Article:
Matthew bends over backwards to present Jesus as the fulfillment of Zechariah 9:9, even to the slight awkwardness of showing Jesus as riding on two animals at once. Matthew wants people to understand that Jesus is "Son of David," the king who restore permanently the Davidic line, fulfilling God's promise to David:

I have made a covenant with my chosen one; *
   I have sworn an oath to David my servant:
‘I will establish your line for ever, *
   and preserve your throne for all generations.’
(Psalm 89:3-4, BCP)

But Matthew also wants people to know that when he says that Jesus is king, we're not talking about kingship as it's usually conceived, or kingship as it's usually used by those who have it. Jesus is a king who restores the glory of God's people, but not with military victories. Jesus triumphs, but not with the might of the sword. Jesus rides into the city not on a war horse, but like the in Zechariah 9:9, "triumphant and victorious," but "humble and riding on a donkey," a beast of trade rather than of war, because this is a different kind of king, a king who

will cut off the chariot from Ephraim
and the war horse from Jerusalem;
and the battle bow shall be cut off,
and he shall command peace to the nations.
(Zechariah 9:10)

There are at least two points that are central in the Christian proclamation of Jesus as Lord. The first is that the position has been filled, fully and forever -- no other candidates need apply. Jesus, and not any earthly ruler, nor any power or principality, is Lord of all that is. The second is that the Lord Jesus is not like other kings. Jesus did not come to be "king of the hill," but to fulfill our longing that

every mountain and hill be made low;
the uneven ground shall become level,
and the rough places a plain.
(Isaiah 40:4)

That's what the writer of the Gospel According to John meant when he wrote that Jesus said to Pilate, "my kingdom is not of this world" (John 18:36). It's not that Jesus is uninterested in what happens on earth. Quite the opposite is true. Jesus didn't come to tell us to give up on the earth, any more than he came to rule it like Pilate. Jesus came to redeem it. Jesus is king, but his kingship is not of Pilate's world and world order, his kosmos.

Jesus didn't come to take over Pilate's system; he came to replace it. When we confess that Jesus is Lord and Christ, the anointed king, we are leaving no room for the Pilates of this world. When we confess Jesus as Lord – not in some distant world or only in the future, but of all that is, and of here and now – we are proclaiming the Good News that it is possible, with Jesus as Lord, for all those with power to use it as he used his, for the vision of the prophets to find flesh among us who proclaim Christ the king.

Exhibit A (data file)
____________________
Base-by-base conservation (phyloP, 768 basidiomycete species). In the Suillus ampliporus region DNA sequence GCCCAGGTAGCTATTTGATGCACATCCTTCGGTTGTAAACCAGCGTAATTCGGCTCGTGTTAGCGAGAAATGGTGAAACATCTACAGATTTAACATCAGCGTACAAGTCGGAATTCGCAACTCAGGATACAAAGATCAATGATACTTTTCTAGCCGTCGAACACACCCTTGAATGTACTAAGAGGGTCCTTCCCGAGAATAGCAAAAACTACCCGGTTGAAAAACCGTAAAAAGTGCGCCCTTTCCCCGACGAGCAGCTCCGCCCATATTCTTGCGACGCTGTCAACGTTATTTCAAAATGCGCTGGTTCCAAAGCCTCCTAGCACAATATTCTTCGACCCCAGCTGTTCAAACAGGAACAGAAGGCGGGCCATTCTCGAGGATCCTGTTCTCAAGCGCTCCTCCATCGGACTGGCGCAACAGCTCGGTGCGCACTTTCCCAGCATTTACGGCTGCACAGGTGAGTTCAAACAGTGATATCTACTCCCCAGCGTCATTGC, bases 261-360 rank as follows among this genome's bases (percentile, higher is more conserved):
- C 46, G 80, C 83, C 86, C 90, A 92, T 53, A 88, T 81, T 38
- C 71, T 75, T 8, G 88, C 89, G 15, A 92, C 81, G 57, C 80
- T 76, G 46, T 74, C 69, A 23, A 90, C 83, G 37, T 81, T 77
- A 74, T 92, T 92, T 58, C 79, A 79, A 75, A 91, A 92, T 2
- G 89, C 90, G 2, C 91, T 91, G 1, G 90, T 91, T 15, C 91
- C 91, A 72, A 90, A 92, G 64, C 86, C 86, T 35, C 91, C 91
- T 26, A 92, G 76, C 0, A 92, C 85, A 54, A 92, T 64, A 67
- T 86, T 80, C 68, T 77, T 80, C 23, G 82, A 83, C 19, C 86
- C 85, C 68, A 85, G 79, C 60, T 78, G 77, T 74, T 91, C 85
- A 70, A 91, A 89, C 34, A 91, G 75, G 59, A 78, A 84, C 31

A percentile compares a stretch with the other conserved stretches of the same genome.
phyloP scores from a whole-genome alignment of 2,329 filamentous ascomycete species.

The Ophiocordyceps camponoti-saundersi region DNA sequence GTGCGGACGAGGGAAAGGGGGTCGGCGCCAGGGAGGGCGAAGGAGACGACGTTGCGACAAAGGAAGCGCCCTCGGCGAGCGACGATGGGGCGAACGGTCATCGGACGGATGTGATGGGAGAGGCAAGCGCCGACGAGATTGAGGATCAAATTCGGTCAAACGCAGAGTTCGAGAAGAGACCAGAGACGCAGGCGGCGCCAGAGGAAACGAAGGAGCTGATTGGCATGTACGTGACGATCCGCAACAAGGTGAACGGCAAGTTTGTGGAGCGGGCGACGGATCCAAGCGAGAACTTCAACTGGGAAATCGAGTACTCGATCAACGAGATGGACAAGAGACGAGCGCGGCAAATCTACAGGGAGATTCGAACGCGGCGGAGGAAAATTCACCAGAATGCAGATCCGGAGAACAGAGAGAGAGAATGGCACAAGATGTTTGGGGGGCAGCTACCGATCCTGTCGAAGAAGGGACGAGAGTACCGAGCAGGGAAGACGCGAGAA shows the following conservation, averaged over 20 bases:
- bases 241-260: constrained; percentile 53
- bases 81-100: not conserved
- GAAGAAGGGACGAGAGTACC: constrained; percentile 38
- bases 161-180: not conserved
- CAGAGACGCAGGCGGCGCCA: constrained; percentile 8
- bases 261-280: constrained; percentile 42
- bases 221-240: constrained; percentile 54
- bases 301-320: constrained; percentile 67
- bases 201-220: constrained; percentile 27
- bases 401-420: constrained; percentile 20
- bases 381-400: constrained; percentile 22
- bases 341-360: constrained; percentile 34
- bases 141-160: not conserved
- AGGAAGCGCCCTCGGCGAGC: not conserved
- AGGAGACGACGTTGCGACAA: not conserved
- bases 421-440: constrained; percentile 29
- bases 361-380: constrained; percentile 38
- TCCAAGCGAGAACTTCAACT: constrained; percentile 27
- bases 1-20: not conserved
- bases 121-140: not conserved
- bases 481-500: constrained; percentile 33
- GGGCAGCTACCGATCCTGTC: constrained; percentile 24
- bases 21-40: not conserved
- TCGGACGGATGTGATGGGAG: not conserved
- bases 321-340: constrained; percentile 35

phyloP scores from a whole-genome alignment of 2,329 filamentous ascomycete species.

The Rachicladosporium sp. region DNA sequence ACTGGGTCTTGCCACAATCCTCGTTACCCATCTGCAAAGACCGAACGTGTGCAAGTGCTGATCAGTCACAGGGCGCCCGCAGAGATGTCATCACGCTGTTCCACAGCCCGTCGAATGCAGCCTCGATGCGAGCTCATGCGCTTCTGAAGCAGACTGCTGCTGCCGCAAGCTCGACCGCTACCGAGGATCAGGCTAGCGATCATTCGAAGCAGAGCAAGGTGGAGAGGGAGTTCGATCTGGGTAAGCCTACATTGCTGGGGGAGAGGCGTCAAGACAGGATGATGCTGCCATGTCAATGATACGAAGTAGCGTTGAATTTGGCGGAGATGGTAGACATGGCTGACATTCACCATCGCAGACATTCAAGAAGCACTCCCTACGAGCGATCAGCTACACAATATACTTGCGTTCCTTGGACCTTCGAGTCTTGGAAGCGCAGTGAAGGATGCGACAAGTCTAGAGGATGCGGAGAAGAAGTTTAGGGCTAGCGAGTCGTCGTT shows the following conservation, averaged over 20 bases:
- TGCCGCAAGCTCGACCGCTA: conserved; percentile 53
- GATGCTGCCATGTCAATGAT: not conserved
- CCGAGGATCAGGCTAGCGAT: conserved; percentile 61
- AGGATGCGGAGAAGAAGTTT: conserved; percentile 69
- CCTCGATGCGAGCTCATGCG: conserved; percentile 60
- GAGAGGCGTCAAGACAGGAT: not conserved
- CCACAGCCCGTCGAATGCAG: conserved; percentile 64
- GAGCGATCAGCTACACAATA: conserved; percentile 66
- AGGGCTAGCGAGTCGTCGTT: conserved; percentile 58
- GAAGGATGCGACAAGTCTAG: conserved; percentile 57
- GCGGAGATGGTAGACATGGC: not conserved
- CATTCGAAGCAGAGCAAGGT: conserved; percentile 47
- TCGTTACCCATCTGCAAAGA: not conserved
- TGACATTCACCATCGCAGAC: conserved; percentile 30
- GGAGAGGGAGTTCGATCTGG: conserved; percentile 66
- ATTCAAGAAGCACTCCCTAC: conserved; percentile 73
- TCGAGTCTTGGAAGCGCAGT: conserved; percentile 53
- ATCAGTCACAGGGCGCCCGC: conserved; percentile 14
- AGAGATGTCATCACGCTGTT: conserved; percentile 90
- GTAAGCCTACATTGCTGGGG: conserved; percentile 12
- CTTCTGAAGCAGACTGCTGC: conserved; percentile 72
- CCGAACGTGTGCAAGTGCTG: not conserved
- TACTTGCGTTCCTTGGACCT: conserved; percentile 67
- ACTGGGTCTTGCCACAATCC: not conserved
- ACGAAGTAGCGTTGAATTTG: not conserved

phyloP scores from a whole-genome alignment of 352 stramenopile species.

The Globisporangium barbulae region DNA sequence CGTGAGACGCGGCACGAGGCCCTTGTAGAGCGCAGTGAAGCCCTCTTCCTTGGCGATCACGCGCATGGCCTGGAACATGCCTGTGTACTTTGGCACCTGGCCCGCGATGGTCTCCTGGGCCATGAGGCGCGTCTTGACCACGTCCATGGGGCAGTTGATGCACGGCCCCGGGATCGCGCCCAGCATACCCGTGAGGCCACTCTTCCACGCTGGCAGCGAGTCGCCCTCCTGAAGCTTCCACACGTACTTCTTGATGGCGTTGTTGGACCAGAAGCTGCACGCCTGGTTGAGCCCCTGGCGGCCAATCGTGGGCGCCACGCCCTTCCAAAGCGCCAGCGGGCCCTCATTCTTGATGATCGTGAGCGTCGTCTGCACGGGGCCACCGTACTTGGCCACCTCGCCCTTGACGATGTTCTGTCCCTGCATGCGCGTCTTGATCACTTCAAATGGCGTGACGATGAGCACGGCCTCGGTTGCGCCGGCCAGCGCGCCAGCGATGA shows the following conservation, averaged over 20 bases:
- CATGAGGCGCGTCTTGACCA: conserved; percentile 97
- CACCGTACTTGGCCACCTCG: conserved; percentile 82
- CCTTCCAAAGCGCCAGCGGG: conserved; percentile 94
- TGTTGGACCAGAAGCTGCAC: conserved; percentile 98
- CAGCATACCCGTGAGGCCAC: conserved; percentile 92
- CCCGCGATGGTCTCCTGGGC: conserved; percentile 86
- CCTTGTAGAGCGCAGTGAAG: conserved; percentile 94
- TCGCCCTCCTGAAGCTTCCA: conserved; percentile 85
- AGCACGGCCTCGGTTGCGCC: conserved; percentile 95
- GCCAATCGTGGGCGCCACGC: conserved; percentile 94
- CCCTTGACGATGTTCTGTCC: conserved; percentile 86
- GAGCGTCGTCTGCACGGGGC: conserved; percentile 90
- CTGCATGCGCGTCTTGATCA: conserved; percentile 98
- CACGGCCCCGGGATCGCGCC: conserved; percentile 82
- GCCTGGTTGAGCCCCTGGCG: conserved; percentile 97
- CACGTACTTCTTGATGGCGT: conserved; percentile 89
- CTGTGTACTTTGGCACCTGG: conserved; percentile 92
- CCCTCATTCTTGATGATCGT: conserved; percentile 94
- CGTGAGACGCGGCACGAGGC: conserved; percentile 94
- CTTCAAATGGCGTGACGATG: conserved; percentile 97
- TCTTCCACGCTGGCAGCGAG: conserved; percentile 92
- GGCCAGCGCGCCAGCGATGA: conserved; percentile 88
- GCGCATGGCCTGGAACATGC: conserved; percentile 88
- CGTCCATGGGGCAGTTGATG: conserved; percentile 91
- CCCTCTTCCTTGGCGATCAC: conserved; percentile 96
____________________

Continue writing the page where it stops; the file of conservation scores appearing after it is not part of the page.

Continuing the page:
When the nurse at the door of Viola De Lesseps, Gwynneth Paltrow's character in Shakespeare in Love, comes to wake her, saying "It is a new day," Viola responds, "It is a new WORLD."

That is the vision and the reality we proclaim when we honor Jesus, the outside of Nazareth, as king in Jerusalem. Jesus brings more than a new face under the crown, a new point on the calendar: it is a new world.

Thanks be to God!

March 15, 2005 in Christ the King, Holy Week, Honor/Shame, Matthew, Year A | Permalink | Comments (5) | TrackBack

Fifth Sunday in Lent, Year A

Ezekiel 37:1-3(4-10)11-14 - link to NRSV text
Psalm 130 - link to BCP text
John 11:(1-17)18-44 - link to NRSV text

Out of the depths have I called to you, O LORD;
    LORD, hear my voice; *
    let your ears consider well the voice of my supplication.
My soul waits for the LORD,
   more than watchmen for the morning, *
   more than watchmen for the morning.
O Israel, wait for the LORD, *
    for with the LORD there is mercy;
With him there is plenteous redemption, *
    and he shall redeem Israel from all their sins.

--Psalm 130:1,5-7

Out of the depths they called to Jesus. Mary and Martha were in dire straits. The way they'd been living was in many ways exactly in tune with Jesus' radical call; they lived with their brother Lazarus and remained remained "unattached," a path that gave them a great deal of freedom, including the freedom to be extravagantly generous, as Mary was when she poured out ointment worth a year's wages for many onto Jesus' feet. Everybody hearing this story knows about that gesture and what it meant, as you can tell from how the gospel identifies Mary as "the one who anointed the Lord with perfume and wiped his feet with her hair" in verse 2, even though that event doesn't happen in John's gospel until the next chapter (props to the Social-Science Commentary on John for that point). Everybody knows that these people, this family of brother and sisters who lived with God as their father, are being faithful on the path Jesus showed them.